The historic town of RibeJuly 5 in Denmark
Poor Martha Motorhome is squashed in like a sardine in one of the 16 parking places provided for motorhomes by the historic town of Ribe. On the plus side, we get to stay 48 hours for free (services included) and are only a 5 minute walk away from 'Ribe centrum'.
There are so many different nationalities here, over the two days we stayed there were; Germans, Swedes, Dutch, Italians, Spanish, Belgians, French, Czechs, Danish and Brits, a real melting pot! We came straight from exploring Rømø and were lucky to get a space, nipping in as a van pulled out. It was only once we'd turned the engine off and saw a motorhome driving away behind us that we realised we may have inadvertently jumped a queue- oops!
Wandering towards the centre in the late afternoon, we found cobbled lanes, timber framed brick and richly coloured houses of red and yellow. Carved wood and painted detail adorned their window and door frames and roses climbes their walls. It was enchanting. Ribe's history has much to do with its current charm. It used to be the site of one of the royal residences, but when, in the 1500s a fire caused extensive damage, the royals relocated and things went downhill. Townsfolk didn't have the capital to repair or modernise their homes and many of them changed little. Ironically this lack of investment is the reason for Ribe's modern day prosperity. A preservation order now protects the historic core to which tens of thousands of tourists flock each year.
As we walked, the streets seemed a little familiar, but we didn't think anything of it until we got to the bridge on the highstreet and within a second of each other, realised that we'd visited Ribe before! Back when we were teaching, we'd come to Denmark one summer holiday, we just hadn't realised we'd been to this exact place! There was even the same hotdog stall we'd eaten at all those years ago.
The main thoroughfare was lined with high end cook and homeware shops, cafés, restaurants, jewellers and boutiques. After we'd found a bank, we had a browse through the shops and although there were some beautiful products, we managed to resist buying anything to weigh Martha Motorhome down. We'd thought we may have a drink or eat out that evening but by the time we got back to the van, Vicky at least, needed an early night.
The following morning we cycled to the nearby Ribe Viking Centre (see seperate post), then after lunch in the van with Poppy, returned to the Olde Worlde charm of the town. Taking a different route we came accross Café K-aerlig; a vegan and veggie café. There weren't any other customers in there but the owner was very friendly. We chose a raw rasberry cake and a chocolate brownie. These were served with a nasturtium flower, bluberry coconut cream, dried coconut shavings, coolie, grapes and a couple of plums. They were both delicious and filling and to our surprise we found the raw cake was flavoured with peppermint oil- unusual but tasty!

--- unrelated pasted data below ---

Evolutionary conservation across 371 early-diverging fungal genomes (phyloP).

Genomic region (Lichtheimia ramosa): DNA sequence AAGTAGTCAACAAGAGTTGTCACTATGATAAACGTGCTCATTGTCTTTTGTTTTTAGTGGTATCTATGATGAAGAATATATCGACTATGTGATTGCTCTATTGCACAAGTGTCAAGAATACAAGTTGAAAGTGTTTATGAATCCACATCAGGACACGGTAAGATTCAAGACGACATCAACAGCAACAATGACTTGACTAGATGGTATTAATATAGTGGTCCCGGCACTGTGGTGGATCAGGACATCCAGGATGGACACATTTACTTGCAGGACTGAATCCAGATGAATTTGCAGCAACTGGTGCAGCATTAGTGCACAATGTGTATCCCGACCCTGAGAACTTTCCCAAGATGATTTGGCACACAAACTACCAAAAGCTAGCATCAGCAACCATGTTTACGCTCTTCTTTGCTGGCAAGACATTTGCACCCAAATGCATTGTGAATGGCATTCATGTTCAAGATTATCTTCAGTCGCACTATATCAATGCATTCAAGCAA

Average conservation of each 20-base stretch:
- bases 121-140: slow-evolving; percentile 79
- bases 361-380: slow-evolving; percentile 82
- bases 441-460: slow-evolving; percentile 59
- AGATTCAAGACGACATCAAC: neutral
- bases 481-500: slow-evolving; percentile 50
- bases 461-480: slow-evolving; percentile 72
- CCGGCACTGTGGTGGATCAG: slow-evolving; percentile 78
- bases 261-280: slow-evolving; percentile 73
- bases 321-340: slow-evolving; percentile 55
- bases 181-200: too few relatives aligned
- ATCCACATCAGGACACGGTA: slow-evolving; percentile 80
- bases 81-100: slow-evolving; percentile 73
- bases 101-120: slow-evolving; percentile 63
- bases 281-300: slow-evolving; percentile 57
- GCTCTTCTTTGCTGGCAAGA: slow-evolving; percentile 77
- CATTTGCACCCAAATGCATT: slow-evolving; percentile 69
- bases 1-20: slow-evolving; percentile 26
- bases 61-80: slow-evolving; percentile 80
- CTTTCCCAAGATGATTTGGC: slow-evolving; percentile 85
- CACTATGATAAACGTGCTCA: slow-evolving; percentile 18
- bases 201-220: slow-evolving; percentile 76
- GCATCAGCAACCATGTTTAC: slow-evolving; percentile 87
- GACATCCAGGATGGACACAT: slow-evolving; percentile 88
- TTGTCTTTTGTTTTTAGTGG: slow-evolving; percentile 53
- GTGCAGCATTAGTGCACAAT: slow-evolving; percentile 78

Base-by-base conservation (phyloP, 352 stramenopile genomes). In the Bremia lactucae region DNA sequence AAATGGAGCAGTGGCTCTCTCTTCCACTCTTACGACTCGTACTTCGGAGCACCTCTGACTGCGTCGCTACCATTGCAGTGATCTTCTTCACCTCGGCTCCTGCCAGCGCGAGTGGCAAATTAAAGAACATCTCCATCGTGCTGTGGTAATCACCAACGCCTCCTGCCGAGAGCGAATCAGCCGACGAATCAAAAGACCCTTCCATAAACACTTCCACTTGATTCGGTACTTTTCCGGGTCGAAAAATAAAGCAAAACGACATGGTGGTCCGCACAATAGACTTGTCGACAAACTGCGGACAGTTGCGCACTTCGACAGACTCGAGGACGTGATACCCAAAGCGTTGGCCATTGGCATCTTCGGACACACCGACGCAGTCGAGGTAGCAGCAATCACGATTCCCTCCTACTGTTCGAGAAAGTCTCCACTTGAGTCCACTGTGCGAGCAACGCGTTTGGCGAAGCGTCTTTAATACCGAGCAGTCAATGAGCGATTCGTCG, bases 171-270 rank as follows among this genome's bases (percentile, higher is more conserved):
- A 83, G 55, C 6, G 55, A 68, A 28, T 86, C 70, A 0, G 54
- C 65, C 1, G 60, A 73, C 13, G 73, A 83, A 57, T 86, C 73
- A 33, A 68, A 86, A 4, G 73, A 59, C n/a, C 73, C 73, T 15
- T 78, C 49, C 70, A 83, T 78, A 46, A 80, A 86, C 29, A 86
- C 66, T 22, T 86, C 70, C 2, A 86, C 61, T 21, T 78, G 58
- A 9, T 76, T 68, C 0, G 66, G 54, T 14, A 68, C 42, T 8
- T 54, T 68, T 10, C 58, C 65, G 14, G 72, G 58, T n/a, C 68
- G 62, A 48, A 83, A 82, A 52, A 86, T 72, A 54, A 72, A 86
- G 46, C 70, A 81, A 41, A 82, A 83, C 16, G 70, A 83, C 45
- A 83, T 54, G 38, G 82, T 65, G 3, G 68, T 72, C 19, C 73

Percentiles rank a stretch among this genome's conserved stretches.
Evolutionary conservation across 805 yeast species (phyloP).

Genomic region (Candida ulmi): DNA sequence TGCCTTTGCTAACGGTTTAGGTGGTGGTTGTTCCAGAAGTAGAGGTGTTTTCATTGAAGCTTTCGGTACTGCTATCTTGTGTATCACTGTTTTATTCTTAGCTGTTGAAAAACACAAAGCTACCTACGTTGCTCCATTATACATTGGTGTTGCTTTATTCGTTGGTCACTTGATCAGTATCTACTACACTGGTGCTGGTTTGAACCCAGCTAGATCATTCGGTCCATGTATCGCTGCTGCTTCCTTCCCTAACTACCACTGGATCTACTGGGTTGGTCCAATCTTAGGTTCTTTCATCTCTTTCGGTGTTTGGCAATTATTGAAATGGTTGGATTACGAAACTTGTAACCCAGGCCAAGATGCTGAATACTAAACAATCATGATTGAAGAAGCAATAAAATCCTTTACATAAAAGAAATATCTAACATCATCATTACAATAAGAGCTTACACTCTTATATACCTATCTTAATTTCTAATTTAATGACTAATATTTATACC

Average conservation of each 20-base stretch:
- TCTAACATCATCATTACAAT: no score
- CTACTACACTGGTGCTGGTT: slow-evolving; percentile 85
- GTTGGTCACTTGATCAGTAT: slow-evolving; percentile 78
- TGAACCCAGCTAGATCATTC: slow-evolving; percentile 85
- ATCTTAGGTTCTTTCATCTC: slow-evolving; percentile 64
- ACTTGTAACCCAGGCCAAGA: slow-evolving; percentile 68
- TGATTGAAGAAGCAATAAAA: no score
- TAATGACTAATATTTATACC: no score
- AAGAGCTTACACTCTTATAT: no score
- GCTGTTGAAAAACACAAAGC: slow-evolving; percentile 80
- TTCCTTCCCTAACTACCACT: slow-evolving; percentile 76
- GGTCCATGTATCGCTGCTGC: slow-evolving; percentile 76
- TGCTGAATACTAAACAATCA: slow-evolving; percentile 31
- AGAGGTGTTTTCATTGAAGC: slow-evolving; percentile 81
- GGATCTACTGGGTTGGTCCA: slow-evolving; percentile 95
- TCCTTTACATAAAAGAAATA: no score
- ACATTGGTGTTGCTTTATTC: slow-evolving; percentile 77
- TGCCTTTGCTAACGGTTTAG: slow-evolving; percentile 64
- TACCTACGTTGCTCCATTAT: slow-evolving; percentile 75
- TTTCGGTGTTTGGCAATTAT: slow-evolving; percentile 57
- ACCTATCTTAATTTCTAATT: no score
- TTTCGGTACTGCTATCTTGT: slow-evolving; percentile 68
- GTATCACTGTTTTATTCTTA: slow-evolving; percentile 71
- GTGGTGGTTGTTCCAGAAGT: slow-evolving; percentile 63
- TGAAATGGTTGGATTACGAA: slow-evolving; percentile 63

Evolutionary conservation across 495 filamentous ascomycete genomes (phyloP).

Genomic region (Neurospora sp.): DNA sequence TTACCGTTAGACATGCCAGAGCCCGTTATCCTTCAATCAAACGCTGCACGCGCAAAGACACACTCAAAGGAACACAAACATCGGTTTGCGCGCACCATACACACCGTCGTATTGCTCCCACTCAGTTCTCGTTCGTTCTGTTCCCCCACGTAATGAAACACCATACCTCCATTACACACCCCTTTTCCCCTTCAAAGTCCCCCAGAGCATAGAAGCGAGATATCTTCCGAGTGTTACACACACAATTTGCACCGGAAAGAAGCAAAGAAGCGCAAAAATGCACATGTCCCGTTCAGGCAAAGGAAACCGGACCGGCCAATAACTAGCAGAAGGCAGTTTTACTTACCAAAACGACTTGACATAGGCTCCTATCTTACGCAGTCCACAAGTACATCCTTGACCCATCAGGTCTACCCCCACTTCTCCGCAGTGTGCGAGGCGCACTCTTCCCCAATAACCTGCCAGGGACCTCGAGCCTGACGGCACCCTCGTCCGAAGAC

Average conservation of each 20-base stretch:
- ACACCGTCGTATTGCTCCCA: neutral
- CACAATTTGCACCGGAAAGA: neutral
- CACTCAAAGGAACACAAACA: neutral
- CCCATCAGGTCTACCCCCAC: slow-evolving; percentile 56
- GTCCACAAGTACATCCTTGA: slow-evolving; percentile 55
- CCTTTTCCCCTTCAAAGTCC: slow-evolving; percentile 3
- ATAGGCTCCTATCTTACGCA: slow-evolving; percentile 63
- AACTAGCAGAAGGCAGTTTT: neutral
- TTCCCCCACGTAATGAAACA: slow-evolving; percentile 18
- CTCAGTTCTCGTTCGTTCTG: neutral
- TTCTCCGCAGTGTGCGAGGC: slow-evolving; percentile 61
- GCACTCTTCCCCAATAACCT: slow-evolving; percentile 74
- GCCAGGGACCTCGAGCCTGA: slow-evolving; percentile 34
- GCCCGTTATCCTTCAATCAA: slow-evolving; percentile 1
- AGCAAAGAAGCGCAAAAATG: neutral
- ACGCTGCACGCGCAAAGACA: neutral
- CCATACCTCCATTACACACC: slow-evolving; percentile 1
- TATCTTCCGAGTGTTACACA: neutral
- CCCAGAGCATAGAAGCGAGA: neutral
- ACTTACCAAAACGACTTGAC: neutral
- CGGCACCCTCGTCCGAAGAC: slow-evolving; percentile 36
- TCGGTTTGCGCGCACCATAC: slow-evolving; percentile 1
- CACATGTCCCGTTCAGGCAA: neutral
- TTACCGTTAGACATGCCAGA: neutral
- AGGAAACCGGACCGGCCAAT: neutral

Ribe's central square has an airy feeling to it, despite the cathedral at its heart (the oldest in Denmark). This was free to enter so we went in and found an intruiging and mix of traditional and modern, with striking colourful mosaics and paintings. It's been ages since we've been up a tower and at 20kr a ticket to climb Ribe Cathedral's is well worth it. Well maintaned grey stone stairs spiralled upwards to a small museum, while the upper levels were reached by steep wooden steps. We passed the bells and the well oiled clock mechanism whose 6 ft long pendulum tick tocked back and forth, driving the exposed cogs and causing hammers to strike the bells at regular intervals. After 248 steps we emerged 52m above ground and were rewarded with an exhilarating blast of wind to accompany the far reaching panoramic view beyond Ribe's terractota roof tiles, to fields, forest and rivers that led to the coast. Wow!
Before returning to the van we enquired at the tourist information office about something we'd read in the Lonely Planet; a guided tour by the town's nightwatchman. They were happy to tell us that it took place every day at 8pm and 10pm and was free, with no need to book! Deciding on the earlier slot, we went back for tea in the van with Poppy. Here Vicky learned that another letter had arrived from the hospital, cancelling her August appointment and allocating her another, 4 months from now in November! It was a mental blow but we decided to stick to what we'd planned in terms of travel, for now...
The tour turned out to be just the thing to keep our minds off the delay and save us from moping. Our guide emerged from a local inn on the main square in full uniform. A lethal looking morning star in one hand and a candle guttering within the glass lantern he held in the other. He was a man that clearly enjoyed his job, playing the part very well, smiling humbly as the cameras snapped away. We set off as the clock tower struck 8pm and for the next 45 minutes the history of Ribe was revealed to us, first in Danish, then English. Although we could only understand a few words, we really enjoyed listening to the description in the home language, becoming more familiar with the Danish flow and emphasis, which is very similar to English. We especially enjoyed The Nightwatchman's song, that he sung verses of as he led us from place to place. Among other things we learned of the fires, floods and plagues that set the town back, as well as how the houses had been built to curve along the line of the street, making as much use of their allotted space as possible.
If you ever get the chance, we would definitely recommend a visit to Ribe. We certainly enjoyed our stay!Read more